Last night I was able to show my 11-year-old niece the International Space Station as it flew over Georgia. As a lifelong space nut whose love for manned spaceflight stemmed from my grandfather’s friendship with Apollo 15 astronaut James Irwin, it was fun to share the experience with a new generation.
One thing that didn’t occur to me as we watched the ISS fly over was that they could be struggling with handling their poop. It’s a conundrum as long as the history of long-duration spaceflight itself.
It was May 1969. As the Apollo crew headed back to Earth after a successful moon orbit, the three astronauts discovered it had joined them aboard the command module.
Commander Thomas P. Stafford, his microgravity reflexes honed on two prior spaceflights, jumped to action. “Give me a napkin quick,” Stafford said, according to the flight transcript. “There’s a turd floating through the air.” After bickering about who did not properly use the adhesive toilet bag — an abortive attempt to deduce the poop’s creator based upon its consistency — the astronauts wrangled the IFO into the waste compartment.
The problem continues nearly five decades later, and NASA is turning to the public to help solve it. NASA and crowdfunding platform HeroX issued the Space Poop Challenge to find a remedy to the great turd debate.
During the 60-day challenge, 19,000 thinkers and inventors submitted 5,000 possible solutions. Some pooled their resources, working as teams. Others, like first-place designer Col. Thatcher R. Cardon, a physician and officer in the U.S. Air Force, thought up his design solo. Cardon’s design, and the two other winning technologies, were announced Wednesday.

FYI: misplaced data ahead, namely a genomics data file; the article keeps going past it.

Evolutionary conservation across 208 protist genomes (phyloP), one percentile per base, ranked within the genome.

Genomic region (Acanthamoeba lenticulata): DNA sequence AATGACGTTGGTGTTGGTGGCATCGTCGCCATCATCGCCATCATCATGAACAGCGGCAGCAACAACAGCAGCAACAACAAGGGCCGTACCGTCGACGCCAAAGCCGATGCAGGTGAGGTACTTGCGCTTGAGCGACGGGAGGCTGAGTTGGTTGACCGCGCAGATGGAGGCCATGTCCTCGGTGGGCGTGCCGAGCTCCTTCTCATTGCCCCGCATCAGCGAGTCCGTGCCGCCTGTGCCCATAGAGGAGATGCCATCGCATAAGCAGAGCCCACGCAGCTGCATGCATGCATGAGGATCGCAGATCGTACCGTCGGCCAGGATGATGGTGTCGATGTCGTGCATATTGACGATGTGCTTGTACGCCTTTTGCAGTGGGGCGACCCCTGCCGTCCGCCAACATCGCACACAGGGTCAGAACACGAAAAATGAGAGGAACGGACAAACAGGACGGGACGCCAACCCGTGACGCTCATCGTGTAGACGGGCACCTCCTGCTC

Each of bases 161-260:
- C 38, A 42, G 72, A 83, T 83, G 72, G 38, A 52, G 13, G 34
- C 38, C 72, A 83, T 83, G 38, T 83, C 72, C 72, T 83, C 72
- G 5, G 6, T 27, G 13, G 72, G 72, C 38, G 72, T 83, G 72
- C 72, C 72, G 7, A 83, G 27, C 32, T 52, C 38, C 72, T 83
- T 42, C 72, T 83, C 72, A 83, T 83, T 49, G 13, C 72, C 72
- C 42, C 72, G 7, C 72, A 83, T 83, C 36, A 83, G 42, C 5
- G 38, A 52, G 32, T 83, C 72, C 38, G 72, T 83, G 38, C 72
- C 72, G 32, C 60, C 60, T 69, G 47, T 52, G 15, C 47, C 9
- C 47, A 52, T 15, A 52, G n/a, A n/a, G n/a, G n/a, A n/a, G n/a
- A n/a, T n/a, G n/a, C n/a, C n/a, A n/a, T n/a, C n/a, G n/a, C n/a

The prize-winning designs have clear medical origins, but – dang it – they’re so giggleworthy.
Cardon’s two-part design hinged on a machine he called the perineal access port. This access port would cover an area of the astronaut called the perineum, the crotch zone below the tailbone and frontward, occasionally described as the “fig leaf area.” The port was two flaps and a tiny valve — essentially, a small airlock to expel waste from the suit without losing precious oxygen supply.
One introducer was “a device that rides in the butt-crack, for lack of a better term,” Cardon said. (Medically speaking, he added, that term for the butt groove is the “gluteal cleft.”) The “hygiene wand” was fabric bunched below the perineum that would reveal fresh layers when tugged. But introducers could take any of several forms, such as gender-specific urinary catheters to suck up urine.
For his efforts, Cardon scored $15,000. The second place design, created by a group in Texas calling themselves the Space Poop Unification of Doctors, or SPUDs, involved an air flow system that pushed waste away from the astronaut and into a storage compartment within the suit.
A NASA spokesperson said that they will look at different elements of winning designs for future spacesuits; she also remarked that they may turn to the public to help solve more issues that face the space program. And – all poop jokes aside – that’s a good thing.
PS: You’ll have the phrase “butt groove” in your head all day long. You’re welcome.